Last year in the Northern Territory one person each week reportedly took their own life. NT children commit suicide at more than three times the rate of those in any other Australian jurisdiction, with indigenous children being at greatest risk and making up almost half of national youth suicides.


The damaging impact that bullying has on victims is well documented. However, what perhaps is not often considered are the adverse consequences for the perpetrators. Identifying the reasons why students bully is crucial in order to seek to eradicate, or at least minimise, levels of bullying. A student bullies another for a myriad of reasons that can range from wanting to assert social power and status, to having low self-esteem and looking for a level of acceptance among peers. Perpetrators are perhaps unaware of the devastating consequences of their actions, which indicates the need for further education on mental health issues in schools and communities.

A longitudinal study conducted on the consequences of adolescent bullying on Victorian students found that bullying perpetration in high school was associated with an increased likelihood of violent behaviour, theft and drug abuse as an early adult. The study reported that one in five students had engaged in bullying behaviour, with significant associations found between Year 10 bullying perpetration and outcomes in Year 11 involving school suspension/expulsion, marijuana use, and binge drinking.


What Can You and Your School Do?

  1. Educate students that bullying can happen to anyone, but it is never okay. Talk about how to respond to bullying safely. Read the strategies for eight to 12 year olds, and for teenagers.
  2. Let children know how to get help if bullying happens. Start the conversation with students about the impact of bullying. Perpetrators need to know the impact of their actions and victims should be encouraged to speak to an adult if they are experiencing bullying. Young people need to know that they are being heard and that their issue will be investigated respectfully.
  3. If someone tells you about bullying, your role is to support them, listen to what they want to do, help them work out their options, and assist them to report to the school or other authorities if appropriate. A calm response is important to allow students to talk about the situation.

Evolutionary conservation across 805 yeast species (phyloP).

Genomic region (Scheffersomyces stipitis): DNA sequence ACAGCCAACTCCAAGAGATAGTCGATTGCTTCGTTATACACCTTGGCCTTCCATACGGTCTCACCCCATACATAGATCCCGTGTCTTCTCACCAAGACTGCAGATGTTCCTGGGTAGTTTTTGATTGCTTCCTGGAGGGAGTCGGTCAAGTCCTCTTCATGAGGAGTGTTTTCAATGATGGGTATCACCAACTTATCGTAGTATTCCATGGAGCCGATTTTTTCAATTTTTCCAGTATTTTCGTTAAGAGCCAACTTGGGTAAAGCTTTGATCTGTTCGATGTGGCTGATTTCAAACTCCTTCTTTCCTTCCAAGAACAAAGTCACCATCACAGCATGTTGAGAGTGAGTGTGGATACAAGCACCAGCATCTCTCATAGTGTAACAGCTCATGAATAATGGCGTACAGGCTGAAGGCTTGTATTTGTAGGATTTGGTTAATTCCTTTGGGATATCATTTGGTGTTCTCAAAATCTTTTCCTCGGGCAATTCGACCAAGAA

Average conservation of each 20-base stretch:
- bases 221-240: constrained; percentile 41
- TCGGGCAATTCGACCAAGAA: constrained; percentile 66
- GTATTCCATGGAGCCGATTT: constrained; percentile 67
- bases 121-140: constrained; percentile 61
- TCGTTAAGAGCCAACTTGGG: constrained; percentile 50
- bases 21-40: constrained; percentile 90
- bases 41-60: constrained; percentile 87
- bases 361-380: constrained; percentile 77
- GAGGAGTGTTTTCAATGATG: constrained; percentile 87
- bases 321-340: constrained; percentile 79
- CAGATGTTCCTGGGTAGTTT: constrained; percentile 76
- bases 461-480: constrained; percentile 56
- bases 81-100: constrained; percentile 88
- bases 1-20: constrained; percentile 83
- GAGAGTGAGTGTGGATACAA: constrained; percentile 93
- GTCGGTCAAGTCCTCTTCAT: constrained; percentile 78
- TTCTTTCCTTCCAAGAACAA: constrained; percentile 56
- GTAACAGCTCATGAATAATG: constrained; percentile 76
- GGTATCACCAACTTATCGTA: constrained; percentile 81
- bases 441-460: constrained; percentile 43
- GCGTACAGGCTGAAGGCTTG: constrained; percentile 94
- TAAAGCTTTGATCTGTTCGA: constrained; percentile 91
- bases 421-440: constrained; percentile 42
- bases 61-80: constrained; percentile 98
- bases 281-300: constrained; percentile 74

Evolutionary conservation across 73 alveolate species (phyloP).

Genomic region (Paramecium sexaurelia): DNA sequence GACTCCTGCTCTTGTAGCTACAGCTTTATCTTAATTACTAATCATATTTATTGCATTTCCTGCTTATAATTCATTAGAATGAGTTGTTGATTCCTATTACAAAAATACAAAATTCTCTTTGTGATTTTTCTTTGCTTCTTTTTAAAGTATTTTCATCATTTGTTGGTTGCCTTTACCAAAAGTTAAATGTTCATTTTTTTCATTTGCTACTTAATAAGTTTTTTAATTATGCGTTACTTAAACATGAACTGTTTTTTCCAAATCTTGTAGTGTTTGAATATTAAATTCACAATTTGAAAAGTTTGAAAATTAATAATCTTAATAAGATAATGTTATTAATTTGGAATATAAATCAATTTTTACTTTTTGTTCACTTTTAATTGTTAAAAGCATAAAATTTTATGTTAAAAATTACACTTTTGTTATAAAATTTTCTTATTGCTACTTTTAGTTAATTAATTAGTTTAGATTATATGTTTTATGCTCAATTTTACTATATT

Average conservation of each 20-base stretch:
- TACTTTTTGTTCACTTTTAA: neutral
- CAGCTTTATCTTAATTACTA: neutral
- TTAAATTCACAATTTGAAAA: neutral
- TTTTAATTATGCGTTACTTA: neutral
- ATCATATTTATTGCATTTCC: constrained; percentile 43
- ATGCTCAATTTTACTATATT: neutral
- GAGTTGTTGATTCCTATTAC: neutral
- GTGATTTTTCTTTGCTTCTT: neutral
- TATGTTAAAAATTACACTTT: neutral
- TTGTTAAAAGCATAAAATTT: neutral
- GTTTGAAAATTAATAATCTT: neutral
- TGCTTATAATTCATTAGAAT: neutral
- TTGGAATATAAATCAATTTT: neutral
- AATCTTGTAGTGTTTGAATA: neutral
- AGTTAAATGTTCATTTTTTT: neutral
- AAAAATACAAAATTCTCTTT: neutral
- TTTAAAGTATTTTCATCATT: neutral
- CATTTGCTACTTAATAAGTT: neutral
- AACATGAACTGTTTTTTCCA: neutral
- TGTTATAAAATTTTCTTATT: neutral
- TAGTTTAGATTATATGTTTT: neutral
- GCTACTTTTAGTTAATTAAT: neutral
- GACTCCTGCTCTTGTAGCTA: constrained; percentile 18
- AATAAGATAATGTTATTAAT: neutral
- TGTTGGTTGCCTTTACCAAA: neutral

4. Keep communication open. Check in with students often. Listen to them. Know their friends, ask questions, and understand their concerns.


Signs of Bullying

It is important to be aware that each student who has been bullied will respond and act differently. According to ‘Bullying, No Way’, students often 'shut down' and become reluctant to talk if they are experiencing bullying and don't know what to do. Some indicators and behavioural changes may include:

  • no longer wanting to participate in school activities that they previously enjoyed
  • changes in their willingness to speak up in class
  • withdrawal from friends
  • appearing insecure or frightened in the classroom
  • changes in their method of travel or route to school or being frightened of walking to school
  • a drop in academic performance
  • changes in eating patterns
  • frequent tears, anger or mood swings
  • unexplained bruises, cuts or scratches
  • damaged belongings or clothes
  • starting to get into fights.


What Does Your School have in Place?

What anti-bullying policies, procedures, communication and practices is your school implementing to ensure students are aware of this message? Are perpetrators aware of the impact of their behaviour on others?

Education to change the culture and expectations in relation to bullying is key in the fight against bullying for both students and the community-dealing with bullying is everyone’s responsibility.


Click here to read Part Two of this series.

Jenna McHugh

Originally from the east coast of Victoria, Jenna works in the education team as an Associate in the Sydney office. She spent six years in Melbourne completing a Bachelor of Laws and Psychology and wanted to combine her passion for educational equality with the law.